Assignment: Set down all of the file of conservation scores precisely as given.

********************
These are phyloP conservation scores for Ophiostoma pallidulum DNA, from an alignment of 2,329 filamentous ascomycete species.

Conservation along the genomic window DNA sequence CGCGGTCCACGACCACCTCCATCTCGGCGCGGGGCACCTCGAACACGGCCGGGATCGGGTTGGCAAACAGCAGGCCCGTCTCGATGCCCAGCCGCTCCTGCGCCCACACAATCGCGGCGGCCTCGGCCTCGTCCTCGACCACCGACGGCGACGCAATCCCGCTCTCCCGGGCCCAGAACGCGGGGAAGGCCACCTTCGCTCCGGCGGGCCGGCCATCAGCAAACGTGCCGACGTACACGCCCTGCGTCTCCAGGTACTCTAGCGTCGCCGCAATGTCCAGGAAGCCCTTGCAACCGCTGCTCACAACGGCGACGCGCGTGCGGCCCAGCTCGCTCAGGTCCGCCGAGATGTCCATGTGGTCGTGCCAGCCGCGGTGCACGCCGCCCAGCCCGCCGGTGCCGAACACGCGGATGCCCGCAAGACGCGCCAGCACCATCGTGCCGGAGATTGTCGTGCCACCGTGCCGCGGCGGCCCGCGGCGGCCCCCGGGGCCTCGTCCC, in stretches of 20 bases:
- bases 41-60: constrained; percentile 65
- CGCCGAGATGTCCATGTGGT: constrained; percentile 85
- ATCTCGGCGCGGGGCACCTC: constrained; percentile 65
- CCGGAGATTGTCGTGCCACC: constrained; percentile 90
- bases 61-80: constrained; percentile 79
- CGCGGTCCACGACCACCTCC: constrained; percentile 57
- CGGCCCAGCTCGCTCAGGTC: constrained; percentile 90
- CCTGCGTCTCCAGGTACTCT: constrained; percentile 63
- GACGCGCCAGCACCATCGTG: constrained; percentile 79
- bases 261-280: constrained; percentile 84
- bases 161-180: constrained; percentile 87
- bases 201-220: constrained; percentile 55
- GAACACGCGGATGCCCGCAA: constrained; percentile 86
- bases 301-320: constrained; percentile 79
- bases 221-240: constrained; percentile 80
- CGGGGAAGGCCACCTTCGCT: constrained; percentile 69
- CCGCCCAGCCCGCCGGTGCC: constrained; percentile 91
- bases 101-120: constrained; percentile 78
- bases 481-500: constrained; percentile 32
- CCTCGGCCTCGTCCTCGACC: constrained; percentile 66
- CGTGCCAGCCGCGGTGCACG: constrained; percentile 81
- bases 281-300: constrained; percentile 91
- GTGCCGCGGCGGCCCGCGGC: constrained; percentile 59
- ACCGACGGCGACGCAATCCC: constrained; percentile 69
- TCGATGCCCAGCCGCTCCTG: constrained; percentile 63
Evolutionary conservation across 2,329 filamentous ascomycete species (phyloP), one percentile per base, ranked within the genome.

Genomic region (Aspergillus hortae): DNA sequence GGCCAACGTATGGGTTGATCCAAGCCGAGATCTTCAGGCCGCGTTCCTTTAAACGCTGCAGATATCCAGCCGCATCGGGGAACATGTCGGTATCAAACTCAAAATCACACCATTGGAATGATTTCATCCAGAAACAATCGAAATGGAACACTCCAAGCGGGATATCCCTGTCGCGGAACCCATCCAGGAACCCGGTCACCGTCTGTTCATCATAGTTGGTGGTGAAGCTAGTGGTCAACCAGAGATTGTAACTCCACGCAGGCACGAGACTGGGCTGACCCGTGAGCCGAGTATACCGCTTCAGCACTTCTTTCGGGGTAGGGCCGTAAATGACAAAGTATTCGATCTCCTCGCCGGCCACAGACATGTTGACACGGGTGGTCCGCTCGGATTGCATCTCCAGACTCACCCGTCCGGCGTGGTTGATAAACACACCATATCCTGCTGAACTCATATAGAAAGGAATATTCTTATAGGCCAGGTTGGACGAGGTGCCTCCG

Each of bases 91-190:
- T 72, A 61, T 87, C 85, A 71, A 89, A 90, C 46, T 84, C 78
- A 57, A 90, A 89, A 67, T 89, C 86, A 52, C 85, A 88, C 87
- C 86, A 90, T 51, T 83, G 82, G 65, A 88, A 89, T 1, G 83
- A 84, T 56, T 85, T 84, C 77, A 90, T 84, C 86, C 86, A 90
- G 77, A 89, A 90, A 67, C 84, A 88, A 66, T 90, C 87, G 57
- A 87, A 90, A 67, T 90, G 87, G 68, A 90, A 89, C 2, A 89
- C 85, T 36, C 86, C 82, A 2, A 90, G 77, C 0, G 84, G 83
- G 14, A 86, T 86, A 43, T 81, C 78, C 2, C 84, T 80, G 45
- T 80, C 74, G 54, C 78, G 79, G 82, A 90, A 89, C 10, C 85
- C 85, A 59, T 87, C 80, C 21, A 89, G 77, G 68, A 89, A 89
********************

These are phyloP conservation scores for Ophiostoma pallidulum DNA, from an alignment of 2,329 filamentous ascomycete species.

Conservation along the genomic window DNA sequence CGCGGTCCACGACCACCTCCATCTCGGCGCGGGGCACCTCGAACACGGCCGGGATCGGGTTGGCAAACAGCAGGCCCGTCTCGATGCCCAGCCGCTCCTGCGCCCACACAATCGCGGCGGCCTCGGCCTCGTCCTCGACCACCGACGGCGACGCAATCCCGCTCTCCCGGGCCCAGAACGCGGGGAAGGCCACCTTCGCTCCGGCGGGCCGGCCATCAGCAAACGTGCCGACGTACACGCCCTGCGTCTCCAGGTACTCTAGCGTCGCCGCAATGTCCAGGAAGCCCTTGCAACCGCTGCTCACAACGGCGACGCGCGTGCGGCCCAGCTCGCTCAGGTCCGCCGAGATGTCCATGTGGTCGTGCCAGCCGCGGTGCACGCCGCCCAGCCCGCCGGTGCCGAACACGCGGATGCCCGCAAGACGCGCCAGCACCATCGTGCCGGAGATTGTCGTGCCACCGTGCCGCGGCGGCCCGCGGCGGCCCCCGGGGCCTCGTCCC, in stretches of 20 bases:
- bases 41-60: constrained; percentile 65
- CGCCGAGATGTCCATGTGGT: constrained; percentile 85
- ATCTCGGCGCGGGGCACCTC: constrained; percentile 65
- CCGGAGATTGTCGTGCCACC: constrained; percentile 90
- bases 61-80: constrained; percentile 79
- CGCGGTCCACGACCACCTCC: constrained; percentile 57
- CGGCCCAGCTCGCTCAGGTC: constrained; percentile 90
- CCTGCGTCTCCAGGTACTCT: constrained; percentile 63
- GACGCGCCAGCACCATCGTG: constrained; percentile 79
- bases 261-280: constrained; percentile 84
- bases 161-180: constrained; percentile 87
- bases 201-220: constrained; percentile 55
- GAACACGCGGATGCCCGCAA: constrained; percentile 86
- bases 301-320: constrained; percentile 79
- bases 221-240: constrained; percentile 80
- CGGGGAAGGCCACCTTCGCT: constrained; percentile 69
- CCGCCCAGCCCGCCGGTGCC: constrained; percentile 91
- bases 101-120: constrained; percentile 78
- bases 481-500: constrained; percentile 32
- CCTCGGCCTCGTCCTCGACC: constrained; percentile 66
- CGTGCCAGCCGCGGTGCACG: constrained; percentile 81
- bases 281-300: constrained; percentile 91
- GTGCCGCGGCGGCCCGCGGC: constrained; percentile 59
- ACCGACGGCGACGCAATCCC: constrained; percentile 69
- TCGATGCCCAGCCGCTCCTG: constrained; percentile 63
Evolutionary conservation across 2,329 filamentous ascomycete species (phyloP), one percentile per base, ranked within the genome.

Genomic region (Aspergillus hortae): DNA sequence GGCCAACGTATGGGTTGATCCAAGCCGAGATCTTCAGGCCGCGTTCCTTTAAACGCTGCAGATATCCAGCCGCATCGGGGAACATGTCGGTATCAAACTCAAAATCACACCATTGGAATGATTTCATCCAGAAACAATCGAAATGGAACACTCCAAGCGGGATATCCCTGTCGCGGAACCCATCCAGGAACCCGGTCACCGTCTGTTCATCATAGTTGGTGGTGAAGCTAGTGGTCAACCAGAGATTGTAACTCCACGCAGGCACGAGACTGGGCTGACCCGTGAGCCGAGTATACCGCTTCAGCACTTCTTTCGGGGTAGGGCCGTAAATGACAAAGTATTCGATCTCCTCGCCGGCCACAGACATGTTGACACGGGTGGTCCGCTCGGATTGCATCTCCAGACTCACCCGTCCGGCGTGGTTGATAAACACACCATATCCTGCTGAACTCATATAGAAAGGAATATTCTTATAGGCCAGGTTGGACGAGGTGCCTCCG

Each of bases 91-190:
- T 72, A 61, T 87, C 85, A 71, A 89, A 90, C 46, T 84, C 78
- A 57, A 90, A 89, A 67, T 89, C 86, A 52, C 85, A 88, C 87
- C 86, A 90, T 51, T 83, G 82, G 65, A 88, A 89, T 1, G 83
- A 84, T 56, T 85, T 84, C 77, A 90, T 84, C 86, C 86, A 90
- G 77, A 89, A 90, A 67, C 84, A 88, A 66, T 90, C 87, G 57
- A 87, A 90, A 67, T 90, G 87, G 68, A 90, A 89, C 2, A 89
- C 85, T 36, C 86, C 82, A 2, A 90, G 77, C 0, G 84, G 83
- G 14, A 86, T 86, A 43, T 81, C 78, C 2, C 84, T 80, G 45
- T 80, C 74, G 54, C 78, G 79, G 82, A 90, A 89, C 10, C 85
- C 85, A 59, T 87, C 80, C 21, A 89, G 77, G 68, A 89, A 89